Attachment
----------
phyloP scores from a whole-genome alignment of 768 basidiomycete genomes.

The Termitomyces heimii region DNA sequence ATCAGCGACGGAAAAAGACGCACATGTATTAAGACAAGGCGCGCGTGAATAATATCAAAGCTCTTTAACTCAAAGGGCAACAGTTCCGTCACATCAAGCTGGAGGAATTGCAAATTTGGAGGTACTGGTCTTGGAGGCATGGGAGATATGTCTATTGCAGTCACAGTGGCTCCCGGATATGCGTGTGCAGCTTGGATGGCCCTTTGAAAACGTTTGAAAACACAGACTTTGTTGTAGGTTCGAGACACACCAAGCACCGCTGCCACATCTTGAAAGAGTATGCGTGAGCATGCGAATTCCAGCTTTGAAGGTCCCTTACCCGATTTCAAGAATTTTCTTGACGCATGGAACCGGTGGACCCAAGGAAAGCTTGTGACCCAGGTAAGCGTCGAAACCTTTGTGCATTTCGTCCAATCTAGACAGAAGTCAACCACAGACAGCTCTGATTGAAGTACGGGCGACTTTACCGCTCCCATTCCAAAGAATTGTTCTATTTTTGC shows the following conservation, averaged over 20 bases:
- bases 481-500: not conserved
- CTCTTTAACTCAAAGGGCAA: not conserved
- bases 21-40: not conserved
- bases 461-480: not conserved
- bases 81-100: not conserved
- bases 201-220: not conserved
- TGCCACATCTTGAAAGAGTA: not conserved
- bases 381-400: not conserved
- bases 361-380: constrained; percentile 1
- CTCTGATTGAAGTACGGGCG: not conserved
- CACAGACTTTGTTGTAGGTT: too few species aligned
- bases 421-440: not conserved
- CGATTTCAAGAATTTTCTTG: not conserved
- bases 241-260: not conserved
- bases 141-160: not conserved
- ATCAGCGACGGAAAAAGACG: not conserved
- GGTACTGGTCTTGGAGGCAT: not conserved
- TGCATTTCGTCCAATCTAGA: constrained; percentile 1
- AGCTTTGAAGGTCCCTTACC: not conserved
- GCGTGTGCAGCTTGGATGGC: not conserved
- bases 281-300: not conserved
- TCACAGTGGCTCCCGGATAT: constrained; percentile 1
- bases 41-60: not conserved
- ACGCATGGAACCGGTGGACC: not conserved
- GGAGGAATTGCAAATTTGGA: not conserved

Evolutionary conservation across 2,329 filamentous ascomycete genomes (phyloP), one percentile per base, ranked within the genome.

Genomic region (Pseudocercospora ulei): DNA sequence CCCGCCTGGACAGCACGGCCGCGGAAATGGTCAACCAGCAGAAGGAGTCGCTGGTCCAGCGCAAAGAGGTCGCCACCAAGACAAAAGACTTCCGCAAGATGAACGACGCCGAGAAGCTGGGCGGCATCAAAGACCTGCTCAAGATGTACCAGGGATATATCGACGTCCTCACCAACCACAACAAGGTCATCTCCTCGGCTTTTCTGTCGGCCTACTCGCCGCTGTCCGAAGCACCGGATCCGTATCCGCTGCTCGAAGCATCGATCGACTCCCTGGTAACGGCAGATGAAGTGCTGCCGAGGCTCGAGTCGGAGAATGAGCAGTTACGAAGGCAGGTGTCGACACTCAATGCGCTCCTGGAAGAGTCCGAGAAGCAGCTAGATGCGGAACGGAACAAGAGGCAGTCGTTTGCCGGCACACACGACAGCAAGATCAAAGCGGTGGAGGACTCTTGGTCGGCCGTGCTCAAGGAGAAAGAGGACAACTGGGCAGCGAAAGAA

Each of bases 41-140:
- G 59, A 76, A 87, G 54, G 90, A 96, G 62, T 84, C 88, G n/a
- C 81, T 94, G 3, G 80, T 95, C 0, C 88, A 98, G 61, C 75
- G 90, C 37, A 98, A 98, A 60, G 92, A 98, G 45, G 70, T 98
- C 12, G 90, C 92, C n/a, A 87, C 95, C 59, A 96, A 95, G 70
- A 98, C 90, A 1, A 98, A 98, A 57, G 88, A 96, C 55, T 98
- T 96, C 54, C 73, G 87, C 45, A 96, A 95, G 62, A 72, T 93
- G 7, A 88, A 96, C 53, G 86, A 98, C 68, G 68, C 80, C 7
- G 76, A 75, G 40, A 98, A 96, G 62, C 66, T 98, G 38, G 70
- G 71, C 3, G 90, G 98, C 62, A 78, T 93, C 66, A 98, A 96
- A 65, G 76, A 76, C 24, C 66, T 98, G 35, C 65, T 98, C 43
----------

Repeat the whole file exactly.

phyloP scores from a whole-genome alignment of 768 basidiomycete genomes.

The Termitomyces heimii region DNA sequence ATCAGCGACGGAAAAAGACGCACATGTATTAAGACAAGGCGCGCGTGAATAATATCAAAGCTCTTTAACTCAAAGGGCAACAGTTCCGTCACATCAAGCTGGAGGAATTGCAAATTTGGAGGTACTGGTCTTGGAGGCATGGGAGATATGTCTATTGCAGTCACAGTGGCTCCCGGATATGCGTGTGCAGCTTGGATGGCCCTTTGAAAACGTTTGAAAACACAGACTTTGTTGTAGGTTCGAGACACACCAAGCACCGCTGCCACATCTTGAAAGAGTATGCGTGAGCATGCGAATTCCAGCTTTGAAGGTCCCTTACCCGATTTCAAGAATTTTCTTGACGCATGGAACCGGTGGACCCAAGGAAAGCTTGTGACCCAGGTAAGCGTCGAAACCTTTGTGCATTTCGTCCAATCTAGACAGAAGTCAACCACAGACAGCTCTGATTGAAGTACGGGCGACTTTACCGCTCCCATTCCAAAGAATTGTTCTATTTTTGC shows the following conservation, averaged over 20 bases:
- bases 481-500: not conserved
- CTCTTTAACTCAAAGGGCAA: not conserved
- bases 21-40: not conserved
- bases 461-480: not conserved
- bases 81-100: not conserved
- bases 201-220: not conserved
- TGCCACATCTTGAAAGAGTA: not conserved
- bases 381-400: not conserved
- bases 361-380: constrained; percentile 1
- CTCTGATTGAAGTACGGGCG: not conserved
- CACAGACTTTGTTGTAGGTT: too few species aligned
- bases 421-440: not conserved
- CGATTTCAAGAATTTTCTTG: not conserved
- bases 241-260: not conserved
- bases 141-160: not conserved
- ATCAGCGACGGAAAAAGACG: not conserved
- GGTACTGGTCTTGGAGGCAT: not conserved
- TGCATTTCGTCCAATCTAGA: constrained; percentile 1
- AGCTTTGAAGGTCCCTTACC: not conserved
- GCGTGTGCAGCTTGGATGGC: not conserved
- bases 281-300: not conserved
- TCACAGTGGCTCCCGGATAT: constrained; percentile 1
- bases 41-60: not conserved
- ACGCATGGAACCGGTGGACC: not conserved
- GGAGGAATTGCAAATTTGGA: not conserved

Evolutionary conservation across 2,329 filamentous ascomycete genomes (phyloP), one percentile per base, ranked within the genome.

Genomic region (Pseudocercospora ulei): DNA sequence CCCGCCTGGACAGCACGGCCGCGGAAATGGTCAACCAGCAGAAGGAGTCGCTGGTCCAGCGCAAAGAGGTCGCCACCAAGACAAAAGACTTCCGCAAGATGAACGACGCCGAGAAGCTGGGCGGCATCAAAGACCTGCTCAAGATGTACCAGGGATATATCGACGTCCTCACCAACCACAACAAGGTCATCTCCTCGGCTTTTCTGTCGGCCTACTCGCCGCTGTCCGAAGCACCGGATCCGTATCCGCTGCTCGAAGCATCGATCGACTCCCTGGTAACGGCAGATGAAGTGCTGCCGAGGCTCGAGTCGGAGAATGAGCAGTTACGAAGGCAGGTGTCGACACTCAATGCGCTCCTGGAAGAGTCCGAGAAGCAGCTAGATGCGGAACGGAACAAGAGGCAGTCGTTTGCCGGCACACACGACAGCAAGATCAAAGCGGTGGAGGACTCTTGGTCGGCCGTGCTCAAGGAGAAAGAGGACAACTGGGCAGCGAAAGAA

Each of bases 41-140:
- G 59, A 76, A 87, G 54, G 90, A 96, G 62, T 84, C 88, G n/a
- C 81, T 94, G 3, G 80, T 95, C 0, C 88, A 98, G 61, C 75
- G 90, C 37, A 98, A 98, A 60, G 92, A 98, G 45, G 70, T 98
- C 12, G 90, C 92, C n/a, A 87, C 95, C 59, A 96, A 95, G 70
- A 98, C 90, A 1, A 98, A 98, A 57, G 88, A 96, C 55, T 98
- T 96, C 54, C 73, G 87, C 45, A 96, A 95, G 62, A 72, T 93
- G 7, A 88, A 96, C 53, G 86, A 98, C 68, G 68, C 80, C 7
- G 76, A 75, G 40, A 98, A 96, G 62, C 66, T 98, G 38, G 70
- G 71, C 3, G 90, G 98, C 62, A 78, T 93, C 66, A 98, A 96
- A 65, G 76, A 76, C 24, C 66, T 98, G 35, C 65, T 98, C 43